Have You Filled a Bucket Today? by Carol McLoud
I know this book pops up on every list. If you are wondering why, then perhaps you haven't read it in a while. The message is so clear and so motivating, even the youngest children will set out at once to fill buckets. Perhaps even more remarkable, even the oldest readers find it inspiring too!

The Invisible Boy by Tracy Ludwig
This charming story will inspire every reader who has ever felt invisible (hint: that's everyone at some time or another!).

My Secret Bully by Trudy Ludwig
Girls can be mean in particularly fierce but subtle ways. This book is perfect for any family coping with a "mean girl" scenario.

My Name is Bilal by Asma Mobin-Uddin, Ph.D. and Barbara Kiwak
Bilal and his sister Ayeesha are the only two Muslim students in their school. When other students tease Ayeesha about her headscarf, Bilal finds the courage to stand up for her.

The Name Jar by Yangsook Choi
What's in a name, Shakespeare asked. For a child whose whole world is changing, the continuity of her own name may mean an awful lot. And friends who are willing to take the time to learn her name may mean even more. This is a great book about acceptance, friendship, and change.

Nerdy Birdy by Aaron Reynolds
Differences are no reason to treat people poorly, but being different - or feeling different - can make for a pretty lonely life. Readers will empathize with Nerdy Birdy’s as he struggles to find his flock.

One by Kathryn Otoshi
This story may seem sweet and simple, but at it’s core is an important lesson about embracing differences, the power of standing up for others, and empathy.

The Recess Queen by Alexis O'Neil
I'm a big fan of this book, because my instinct has always been to turn to humor in tight situations. It's fun, it rhymes, and best of all, this book gives you ample opportunity to discuss how bullying begins and how to shut it down.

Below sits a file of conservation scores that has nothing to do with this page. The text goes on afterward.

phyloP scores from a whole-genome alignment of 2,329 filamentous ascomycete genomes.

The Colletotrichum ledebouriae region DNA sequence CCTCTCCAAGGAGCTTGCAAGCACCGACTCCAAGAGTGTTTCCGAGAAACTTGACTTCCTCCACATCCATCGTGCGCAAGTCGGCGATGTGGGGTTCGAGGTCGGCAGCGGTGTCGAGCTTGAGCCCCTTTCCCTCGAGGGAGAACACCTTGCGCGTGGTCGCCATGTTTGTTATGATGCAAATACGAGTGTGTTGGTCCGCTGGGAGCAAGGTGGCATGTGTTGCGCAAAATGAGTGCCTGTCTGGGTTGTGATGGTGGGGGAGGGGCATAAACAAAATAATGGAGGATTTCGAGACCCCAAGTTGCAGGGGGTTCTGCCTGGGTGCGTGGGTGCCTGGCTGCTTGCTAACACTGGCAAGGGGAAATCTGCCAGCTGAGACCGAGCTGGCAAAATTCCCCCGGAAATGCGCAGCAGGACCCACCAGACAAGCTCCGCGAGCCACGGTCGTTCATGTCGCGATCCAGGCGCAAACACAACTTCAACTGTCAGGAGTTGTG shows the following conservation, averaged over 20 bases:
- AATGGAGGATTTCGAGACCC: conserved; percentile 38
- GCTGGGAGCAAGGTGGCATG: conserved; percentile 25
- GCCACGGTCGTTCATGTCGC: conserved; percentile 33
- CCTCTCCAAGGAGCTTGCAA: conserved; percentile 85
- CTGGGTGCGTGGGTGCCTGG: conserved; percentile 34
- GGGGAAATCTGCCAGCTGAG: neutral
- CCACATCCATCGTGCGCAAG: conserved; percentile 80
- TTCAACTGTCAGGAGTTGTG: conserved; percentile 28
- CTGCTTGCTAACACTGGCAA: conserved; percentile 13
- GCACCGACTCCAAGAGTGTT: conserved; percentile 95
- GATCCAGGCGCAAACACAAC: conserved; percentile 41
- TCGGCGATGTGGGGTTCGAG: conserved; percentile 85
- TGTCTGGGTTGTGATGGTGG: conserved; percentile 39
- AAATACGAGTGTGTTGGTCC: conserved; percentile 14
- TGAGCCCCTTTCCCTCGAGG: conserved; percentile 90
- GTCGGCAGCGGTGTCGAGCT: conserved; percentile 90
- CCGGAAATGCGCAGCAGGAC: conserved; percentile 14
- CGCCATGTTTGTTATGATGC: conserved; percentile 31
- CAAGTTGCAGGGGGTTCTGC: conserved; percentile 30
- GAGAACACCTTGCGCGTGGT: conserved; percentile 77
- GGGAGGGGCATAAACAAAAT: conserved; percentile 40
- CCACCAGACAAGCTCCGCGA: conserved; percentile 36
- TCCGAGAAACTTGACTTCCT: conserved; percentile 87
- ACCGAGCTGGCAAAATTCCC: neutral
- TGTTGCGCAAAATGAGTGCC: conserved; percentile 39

Stand in My Shoes: Kids Learning About Empathy by Bob Soronson, Ph.D.
The big idea of empathy is boiled down to the simple act of noticing the lives, experiences, and emotions of others. One part mindfulness, one part social skills lesson, and one part sweet story, this book is a helpful tool for your home library.

Stand Tall, Molly Lou Melon by David Catrow
Teach your children (and remind yourself) to be true to their own idiosyncrasies, in spite of teasing. This book will have your whole family cheering one another on for much-loved quirks.

Stick and Stone by Beth Ferry
This funny story about kindness and friendship is certain to be an on-demand favorite for parents and kids alike.

Strictly No Elephants by Lisa Mantchev
This delightful story of acceptance, friendship, and empathy is sure to become a family favorite. When one young boy’s tiny pet elephant isn’t allowed at the local Pet Club, he gets creative and finds an adorable solution. The overall message is that all are welcome, and it is delivered in the most entertaining, delightful way possible.

One by Katheryn Otoshi
The simple text and calming watercolors in this book disguise a complicated story about friendship and standing up for others.

Tease Monster by Julia Cook
Discover the difference between laughing at someone and laughing with someone in this silly story.

Thank You, Mr. Falker by Patricia Palacco
Master storyteller Palacco shares her own childhood experience with a learning disability, bullies, the teacher that made a difference.

The Weird Series by Erin Frankel (Weird, Tough, and Dare)
Featuring three books from the perspective of three different third graders, this series is touching, thoughtful, and a certain conversation starter!


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The recommendations we offer are based solely on our mission to empower parents to raise children who care and contribute.